Championing Humans in the Learning-Centric Future of Work
Heather McGowan Bio
Recognized as the 2017 #1 global voice for Education on LinkedIn media network, Heather McGowan is an internationally known speaker, writer, and advisor. McGowan prepares leaders to most-effectively react to rapid and disruptive changes in education, work, and society. As a Future of Work Strategist, Heather has worked with diverse teams to address these challenges. Recognizing that business innovation begins with education, specifically learning faster than your competition, she has worked with university presidents and C-Suite executives including corporate human resources managers to prepare both graduates and workers for jobs that do not yet exist. She was the strategic architect of the Kanbar College of Design, Engineering, and Commerce at Philadelphia University (now Jefferson), the first undergraduate college explicitly focused on innovation. At Becker College, she crafted the Agile Mindset learning framework used to prepare students to work in an uncertain future. She assists corporate executives in rethinking their business models, teams, and organizational structures to become resilient in changing markets while helping academic, nonprofit, and foundation leadership rethink education and philanthropy. Her clients range from start-ups to publicly traded, Fortune 500 companies, including Autodesk, Citi, AARP, The World Bank, and BD Medical. Often quoted in the media, notably by NYT columnist Thomas L Friedman for her insights into the Future of Work, McGowan also serves on the advisory board for Sparks & Honey, a New York-based culture-focused agency focused on the future for brands.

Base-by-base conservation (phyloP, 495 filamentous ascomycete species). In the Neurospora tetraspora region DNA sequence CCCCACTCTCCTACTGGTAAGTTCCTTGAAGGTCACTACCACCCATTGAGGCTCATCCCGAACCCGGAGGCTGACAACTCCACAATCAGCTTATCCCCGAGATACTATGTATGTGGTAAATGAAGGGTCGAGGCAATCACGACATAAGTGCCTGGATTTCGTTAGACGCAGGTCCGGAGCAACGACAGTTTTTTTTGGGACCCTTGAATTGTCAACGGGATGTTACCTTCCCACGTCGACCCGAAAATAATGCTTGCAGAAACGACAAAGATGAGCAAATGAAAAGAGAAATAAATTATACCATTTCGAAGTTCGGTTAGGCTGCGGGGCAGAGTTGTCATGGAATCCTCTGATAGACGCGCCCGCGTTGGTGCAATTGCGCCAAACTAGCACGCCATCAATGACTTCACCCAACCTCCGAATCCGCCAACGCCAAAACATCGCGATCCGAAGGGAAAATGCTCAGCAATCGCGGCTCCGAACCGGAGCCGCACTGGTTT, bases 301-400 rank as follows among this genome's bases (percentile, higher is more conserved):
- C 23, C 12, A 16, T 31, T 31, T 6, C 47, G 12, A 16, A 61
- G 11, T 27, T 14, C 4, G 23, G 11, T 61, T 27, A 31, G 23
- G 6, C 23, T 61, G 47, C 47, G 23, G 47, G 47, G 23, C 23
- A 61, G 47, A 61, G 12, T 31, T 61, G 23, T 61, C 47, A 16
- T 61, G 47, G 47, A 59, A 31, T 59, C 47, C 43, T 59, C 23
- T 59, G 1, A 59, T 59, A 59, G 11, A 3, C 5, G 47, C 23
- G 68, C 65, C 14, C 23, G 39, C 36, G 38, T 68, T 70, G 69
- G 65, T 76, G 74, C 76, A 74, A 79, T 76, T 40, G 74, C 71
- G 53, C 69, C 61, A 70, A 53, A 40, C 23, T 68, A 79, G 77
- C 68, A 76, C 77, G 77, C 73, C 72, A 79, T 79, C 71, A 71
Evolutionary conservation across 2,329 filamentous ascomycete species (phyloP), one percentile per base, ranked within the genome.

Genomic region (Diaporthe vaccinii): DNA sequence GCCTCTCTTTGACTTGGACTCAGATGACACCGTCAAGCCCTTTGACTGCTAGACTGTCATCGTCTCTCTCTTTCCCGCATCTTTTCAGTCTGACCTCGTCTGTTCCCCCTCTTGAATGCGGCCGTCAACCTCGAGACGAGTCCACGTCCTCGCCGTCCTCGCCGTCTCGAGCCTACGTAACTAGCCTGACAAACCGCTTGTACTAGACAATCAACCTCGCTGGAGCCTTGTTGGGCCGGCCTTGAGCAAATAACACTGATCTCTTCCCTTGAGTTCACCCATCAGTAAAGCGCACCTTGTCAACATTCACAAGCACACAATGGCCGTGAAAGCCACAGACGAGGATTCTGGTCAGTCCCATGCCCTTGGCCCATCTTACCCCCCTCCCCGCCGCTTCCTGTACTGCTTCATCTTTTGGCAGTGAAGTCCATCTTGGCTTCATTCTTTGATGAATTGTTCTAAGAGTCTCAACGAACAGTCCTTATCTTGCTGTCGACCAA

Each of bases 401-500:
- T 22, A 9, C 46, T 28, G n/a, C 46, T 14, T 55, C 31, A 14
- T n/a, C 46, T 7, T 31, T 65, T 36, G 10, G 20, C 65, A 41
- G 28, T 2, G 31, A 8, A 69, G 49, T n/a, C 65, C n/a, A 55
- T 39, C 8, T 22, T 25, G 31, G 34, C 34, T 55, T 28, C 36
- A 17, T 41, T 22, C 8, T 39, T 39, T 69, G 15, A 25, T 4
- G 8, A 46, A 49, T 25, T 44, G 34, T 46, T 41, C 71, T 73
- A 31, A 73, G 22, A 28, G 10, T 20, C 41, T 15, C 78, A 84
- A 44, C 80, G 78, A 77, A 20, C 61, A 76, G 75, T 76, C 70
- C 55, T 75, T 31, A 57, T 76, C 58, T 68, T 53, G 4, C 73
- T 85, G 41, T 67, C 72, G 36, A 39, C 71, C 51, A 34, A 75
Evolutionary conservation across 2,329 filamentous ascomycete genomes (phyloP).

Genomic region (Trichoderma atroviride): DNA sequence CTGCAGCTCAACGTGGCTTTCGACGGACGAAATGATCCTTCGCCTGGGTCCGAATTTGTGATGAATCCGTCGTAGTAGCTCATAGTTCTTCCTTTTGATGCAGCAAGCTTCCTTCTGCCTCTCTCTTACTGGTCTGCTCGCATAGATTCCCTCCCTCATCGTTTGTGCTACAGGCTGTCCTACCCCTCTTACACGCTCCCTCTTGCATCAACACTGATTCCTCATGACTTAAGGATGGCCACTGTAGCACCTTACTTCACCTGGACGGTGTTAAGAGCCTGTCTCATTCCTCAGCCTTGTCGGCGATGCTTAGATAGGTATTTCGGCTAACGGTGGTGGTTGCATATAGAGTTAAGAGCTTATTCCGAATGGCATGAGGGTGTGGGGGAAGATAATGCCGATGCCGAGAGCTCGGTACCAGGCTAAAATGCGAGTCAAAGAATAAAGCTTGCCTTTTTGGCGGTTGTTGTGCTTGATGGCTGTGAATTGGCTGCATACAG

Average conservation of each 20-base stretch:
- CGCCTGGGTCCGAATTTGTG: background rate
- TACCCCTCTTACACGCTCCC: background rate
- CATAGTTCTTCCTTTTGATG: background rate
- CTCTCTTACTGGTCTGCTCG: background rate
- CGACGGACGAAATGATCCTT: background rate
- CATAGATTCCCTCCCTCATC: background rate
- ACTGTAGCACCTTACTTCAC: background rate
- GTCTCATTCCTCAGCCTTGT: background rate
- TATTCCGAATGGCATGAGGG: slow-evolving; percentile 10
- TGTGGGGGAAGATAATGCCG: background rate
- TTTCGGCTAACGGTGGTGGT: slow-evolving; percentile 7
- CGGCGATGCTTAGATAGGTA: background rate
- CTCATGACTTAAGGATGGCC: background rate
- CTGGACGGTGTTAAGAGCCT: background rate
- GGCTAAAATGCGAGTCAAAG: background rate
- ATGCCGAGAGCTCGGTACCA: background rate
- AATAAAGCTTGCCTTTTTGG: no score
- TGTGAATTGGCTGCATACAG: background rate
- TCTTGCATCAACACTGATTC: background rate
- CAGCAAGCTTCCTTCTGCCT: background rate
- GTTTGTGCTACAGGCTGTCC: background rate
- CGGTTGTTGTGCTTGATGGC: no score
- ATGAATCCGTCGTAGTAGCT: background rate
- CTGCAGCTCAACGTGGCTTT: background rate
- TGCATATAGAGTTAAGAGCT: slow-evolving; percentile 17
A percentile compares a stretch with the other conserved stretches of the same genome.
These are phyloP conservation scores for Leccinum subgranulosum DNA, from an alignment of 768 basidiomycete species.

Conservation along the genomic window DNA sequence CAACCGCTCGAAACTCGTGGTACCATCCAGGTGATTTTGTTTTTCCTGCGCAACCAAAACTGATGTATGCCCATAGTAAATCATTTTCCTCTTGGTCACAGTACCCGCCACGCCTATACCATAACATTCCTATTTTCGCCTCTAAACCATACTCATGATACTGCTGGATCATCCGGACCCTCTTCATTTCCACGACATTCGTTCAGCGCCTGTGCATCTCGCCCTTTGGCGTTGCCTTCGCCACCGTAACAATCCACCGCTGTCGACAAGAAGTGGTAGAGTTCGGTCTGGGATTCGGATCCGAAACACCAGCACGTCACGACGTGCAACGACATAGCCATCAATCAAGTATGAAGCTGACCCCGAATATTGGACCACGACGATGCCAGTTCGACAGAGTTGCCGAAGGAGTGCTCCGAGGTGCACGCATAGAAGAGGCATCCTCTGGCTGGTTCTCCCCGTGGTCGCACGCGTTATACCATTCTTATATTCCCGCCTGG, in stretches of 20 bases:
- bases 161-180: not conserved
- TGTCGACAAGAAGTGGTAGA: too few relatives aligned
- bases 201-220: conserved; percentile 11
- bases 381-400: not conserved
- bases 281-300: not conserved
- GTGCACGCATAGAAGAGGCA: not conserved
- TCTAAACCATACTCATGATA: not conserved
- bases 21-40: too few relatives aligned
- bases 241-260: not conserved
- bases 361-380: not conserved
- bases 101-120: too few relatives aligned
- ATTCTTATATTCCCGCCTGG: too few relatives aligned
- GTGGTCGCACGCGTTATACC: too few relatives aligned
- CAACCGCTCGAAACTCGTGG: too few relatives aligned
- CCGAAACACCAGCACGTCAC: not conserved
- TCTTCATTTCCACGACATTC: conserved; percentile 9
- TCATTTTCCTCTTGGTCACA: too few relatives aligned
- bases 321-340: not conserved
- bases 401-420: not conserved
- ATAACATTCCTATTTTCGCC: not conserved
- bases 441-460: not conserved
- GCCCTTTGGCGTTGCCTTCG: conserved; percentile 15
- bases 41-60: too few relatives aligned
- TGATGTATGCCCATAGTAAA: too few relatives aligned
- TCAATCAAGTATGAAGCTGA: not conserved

Heather provides keynotes for organizations all over the world and engages in advisory and, with her colleagues provides bespoke consulting to help organizations adapt to the 4th industrial revolution. Her think tank is called Work to Learn because McGowan believes that in the 3rd industrial revolution we learned in order to work and now, in the fourth industrial revolution, we will work in order to learn (continuously). The Future of Work is Learning.